Question of the Day

Hey Kayleigh, I was hoping you could lend some advice on spacers, the correct positioning of your body in relation to the pin, and how to change these things either before you are out on the water or while you are out on the water. I was told that when in doubt to take a spacer offโ€ฆ is that the rule of thumb? It is different due to the type/make of the boat? Any help would be much appreciated. Thanks!

Changing the positioning of the spacers effects the height of the oarlock, which will then correspond to how easy or hard it is for you to get your blade out of the water. To adjust the spacers, all you’ve gotta do is pull them off (which takes some muscle) and reposition them either below the oarlock to add height or above the oarlock to lower the height. This is how it’s done across the board, regardless of the type or make of the boat. I’d recommend doing it on land, if you can, when the oarlock itself is dry. It’s much easier trying to get them off when the boat’s not tipping to the side and your fingers aren’t wet and slippery. Doing it on the water pretty much guarantees you’ll lose one if you do manage to get it off and unless your coach or coxswain has spares out with them, you’ll be stuck rowing with the oarlock lower than you want it. I’ve never heard the rule of thumb about removing spacers and couldn’t find much when I Googled it so that might just be what your coach has found worked best in his/her experience.

Where your body is in relation to the pin (aka your catch angle) relates to the positioning of your foot stretchers, your flexibility, and your skill level. Whenever you hear someone talking about rowing through the pin or rowing through the “work”, what they’re referring to is where your hips and seat are in relation to the pin when you’re at full compression. You want to make sure you’ve achieved your full body angle ahead of the pin so that when you reach full compression, the relation of your seat to the pin is accurate. When you’re sculling I think you’re supposed to be even with the pins but with the larger sweep boats you’ll typically go a couple centimeters past that (a couple being 1 or 2cm). If you’re (excessively) in front of the pin then you’re going to have a very steep catch angle, which is going to cause you to have mostly ineffective stroke due to the excessive load you have to contend with. It also puts a lot of unnecessary stress on your low back. If you don’t reach full compression then you’re going to be behind the pin and have a very shallow catch angle, which is also ineffective since you’re not loading the blade enough.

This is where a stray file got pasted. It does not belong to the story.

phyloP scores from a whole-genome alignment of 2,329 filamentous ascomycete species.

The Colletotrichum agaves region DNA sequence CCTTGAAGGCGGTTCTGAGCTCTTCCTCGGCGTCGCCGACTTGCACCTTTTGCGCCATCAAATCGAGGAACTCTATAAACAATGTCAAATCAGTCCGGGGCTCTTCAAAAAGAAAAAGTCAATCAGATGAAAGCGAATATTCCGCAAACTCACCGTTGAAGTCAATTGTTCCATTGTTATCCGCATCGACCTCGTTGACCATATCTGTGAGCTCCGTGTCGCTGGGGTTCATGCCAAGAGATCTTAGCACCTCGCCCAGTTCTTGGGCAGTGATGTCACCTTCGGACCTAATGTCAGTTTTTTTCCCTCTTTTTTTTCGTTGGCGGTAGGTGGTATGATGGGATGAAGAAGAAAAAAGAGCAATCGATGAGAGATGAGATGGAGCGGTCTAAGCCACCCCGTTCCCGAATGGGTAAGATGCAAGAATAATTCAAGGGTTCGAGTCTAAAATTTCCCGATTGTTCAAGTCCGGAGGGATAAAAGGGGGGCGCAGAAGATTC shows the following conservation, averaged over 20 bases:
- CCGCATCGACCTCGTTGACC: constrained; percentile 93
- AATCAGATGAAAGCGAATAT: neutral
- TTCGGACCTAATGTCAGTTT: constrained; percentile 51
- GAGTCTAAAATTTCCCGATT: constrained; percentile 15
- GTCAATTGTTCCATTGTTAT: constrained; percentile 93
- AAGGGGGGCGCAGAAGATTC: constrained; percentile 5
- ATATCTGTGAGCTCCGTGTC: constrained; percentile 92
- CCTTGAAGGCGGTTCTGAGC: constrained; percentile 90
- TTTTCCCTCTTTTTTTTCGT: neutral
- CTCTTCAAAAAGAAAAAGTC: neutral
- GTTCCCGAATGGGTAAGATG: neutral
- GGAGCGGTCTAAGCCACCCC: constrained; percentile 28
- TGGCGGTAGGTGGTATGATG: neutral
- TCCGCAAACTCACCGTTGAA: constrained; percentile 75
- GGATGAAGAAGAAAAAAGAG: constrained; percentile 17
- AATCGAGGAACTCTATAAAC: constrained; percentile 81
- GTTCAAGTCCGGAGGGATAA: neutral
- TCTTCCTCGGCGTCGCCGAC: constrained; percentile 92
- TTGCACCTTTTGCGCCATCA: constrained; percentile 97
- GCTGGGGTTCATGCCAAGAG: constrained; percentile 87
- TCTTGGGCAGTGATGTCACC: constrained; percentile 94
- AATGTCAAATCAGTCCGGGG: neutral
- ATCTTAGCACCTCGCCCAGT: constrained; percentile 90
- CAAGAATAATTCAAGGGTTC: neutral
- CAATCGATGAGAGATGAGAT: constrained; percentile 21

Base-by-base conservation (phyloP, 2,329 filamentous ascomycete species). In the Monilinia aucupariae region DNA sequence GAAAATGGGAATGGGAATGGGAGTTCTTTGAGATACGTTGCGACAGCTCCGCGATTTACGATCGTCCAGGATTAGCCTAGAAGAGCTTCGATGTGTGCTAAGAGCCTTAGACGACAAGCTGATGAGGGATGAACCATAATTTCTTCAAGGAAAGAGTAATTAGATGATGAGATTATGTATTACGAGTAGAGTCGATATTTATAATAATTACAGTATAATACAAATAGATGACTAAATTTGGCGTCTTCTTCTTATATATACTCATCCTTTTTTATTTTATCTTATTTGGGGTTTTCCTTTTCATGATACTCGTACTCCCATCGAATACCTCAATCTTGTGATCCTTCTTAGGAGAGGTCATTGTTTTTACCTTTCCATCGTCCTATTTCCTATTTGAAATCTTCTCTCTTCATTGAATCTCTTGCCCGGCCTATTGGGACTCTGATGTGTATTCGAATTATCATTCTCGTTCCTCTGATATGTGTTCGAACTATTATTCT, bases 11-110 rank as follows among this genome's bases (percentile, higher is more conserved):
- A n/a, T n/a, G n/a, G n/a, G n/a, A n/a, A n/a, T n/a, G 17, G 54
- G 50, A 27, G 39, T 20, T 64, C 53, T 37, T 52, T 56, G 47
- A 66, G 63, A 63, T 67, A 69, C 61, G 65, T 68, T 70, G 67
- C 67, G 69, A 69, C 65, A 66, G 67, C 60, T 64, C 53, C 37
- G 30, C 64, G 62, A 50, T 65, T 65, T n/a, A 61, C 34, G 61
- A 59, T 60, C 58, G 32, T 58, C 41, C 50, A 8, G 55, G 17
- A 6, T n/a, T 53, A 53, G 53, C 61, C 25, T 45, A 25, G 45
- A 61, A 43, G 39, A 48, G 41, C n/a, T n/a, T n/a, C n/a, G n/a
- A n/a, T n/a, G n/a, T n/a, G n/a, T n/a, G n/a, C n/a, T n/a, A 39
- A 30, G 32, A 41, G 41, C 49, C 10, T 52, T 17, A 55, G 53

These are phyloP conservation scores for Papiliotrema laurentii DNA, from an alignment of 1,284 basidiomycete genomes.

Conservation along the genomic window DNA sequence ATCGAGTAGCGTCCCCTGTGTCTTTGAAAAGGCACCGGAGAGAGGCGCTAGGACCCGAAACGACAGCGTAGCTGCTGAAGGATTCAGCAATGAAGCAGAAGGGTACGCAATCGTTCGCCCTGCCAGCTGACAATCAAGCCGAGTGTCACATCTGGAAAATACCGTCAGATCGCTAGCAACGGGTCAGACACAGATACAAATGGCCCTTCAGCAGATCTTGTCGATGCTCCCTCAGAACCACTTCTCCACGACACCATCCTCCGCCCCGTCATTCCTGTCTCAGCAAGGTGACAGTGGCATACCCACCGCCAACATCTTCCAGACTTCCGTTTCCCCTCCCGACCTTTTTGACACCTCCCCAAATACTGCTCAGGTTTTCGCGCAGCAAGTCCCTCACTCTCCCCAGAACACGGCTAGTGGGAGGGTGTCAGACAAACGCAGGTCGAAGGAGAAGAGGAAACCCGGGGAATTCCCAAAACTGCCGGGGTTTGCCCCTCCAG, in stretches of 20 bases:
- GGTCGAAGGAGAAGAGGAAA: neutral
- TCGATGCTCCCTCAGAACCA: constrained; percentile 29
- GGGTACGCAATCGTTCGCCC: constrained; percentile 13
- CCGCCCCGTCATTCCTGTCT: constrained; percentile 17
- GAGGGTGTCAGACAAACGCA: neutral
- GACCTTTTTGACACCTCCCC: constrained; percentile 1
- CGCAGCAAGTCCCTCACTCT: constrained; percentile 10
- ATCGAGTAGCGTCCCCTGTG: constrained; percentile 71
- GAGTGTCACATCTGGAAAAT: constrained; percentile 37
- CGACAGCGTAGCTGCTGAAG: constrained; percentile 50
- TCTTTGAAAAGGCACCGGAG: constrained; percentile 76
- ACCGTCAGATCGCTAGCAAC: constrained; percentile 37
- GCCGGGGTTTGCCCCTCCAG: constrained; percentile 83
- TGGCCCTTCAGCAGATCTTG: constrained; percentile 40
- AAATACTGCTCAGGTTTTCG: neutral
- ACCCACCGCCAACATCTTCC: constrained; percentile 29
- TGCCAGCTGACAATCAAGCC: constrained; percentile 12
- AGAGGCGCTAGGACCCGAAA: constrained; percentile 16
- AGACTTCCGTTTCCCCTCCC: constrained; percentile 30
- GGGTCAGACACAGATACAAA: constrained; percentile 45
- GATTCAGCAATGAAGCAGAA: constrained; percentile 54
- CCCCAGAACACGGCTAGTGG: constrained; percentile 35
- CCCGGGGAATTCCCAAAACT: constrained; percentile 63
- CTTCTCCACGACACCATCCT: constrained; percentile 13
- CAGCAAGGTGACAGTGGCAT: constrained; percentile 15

Regarding your foot stretchers, if they’re too far up (closer to the stern) then you’re likely to be too far in front of the pin and if they’re too far back (closer to the bow) then you’ll be too far behind it. If that’s the issue then you can easily fix that on the water by removing your feet, loosening (but not removing) the wing nuts, and moving the stretchers forwards or backwards. You can do it on land too if you’ve got the boat upright in slings. I wouldn’t recommend trying to do it with the boat on the racks because there’s always that risk that you’ll loosen everything too much and the stretchers will fall on your face.

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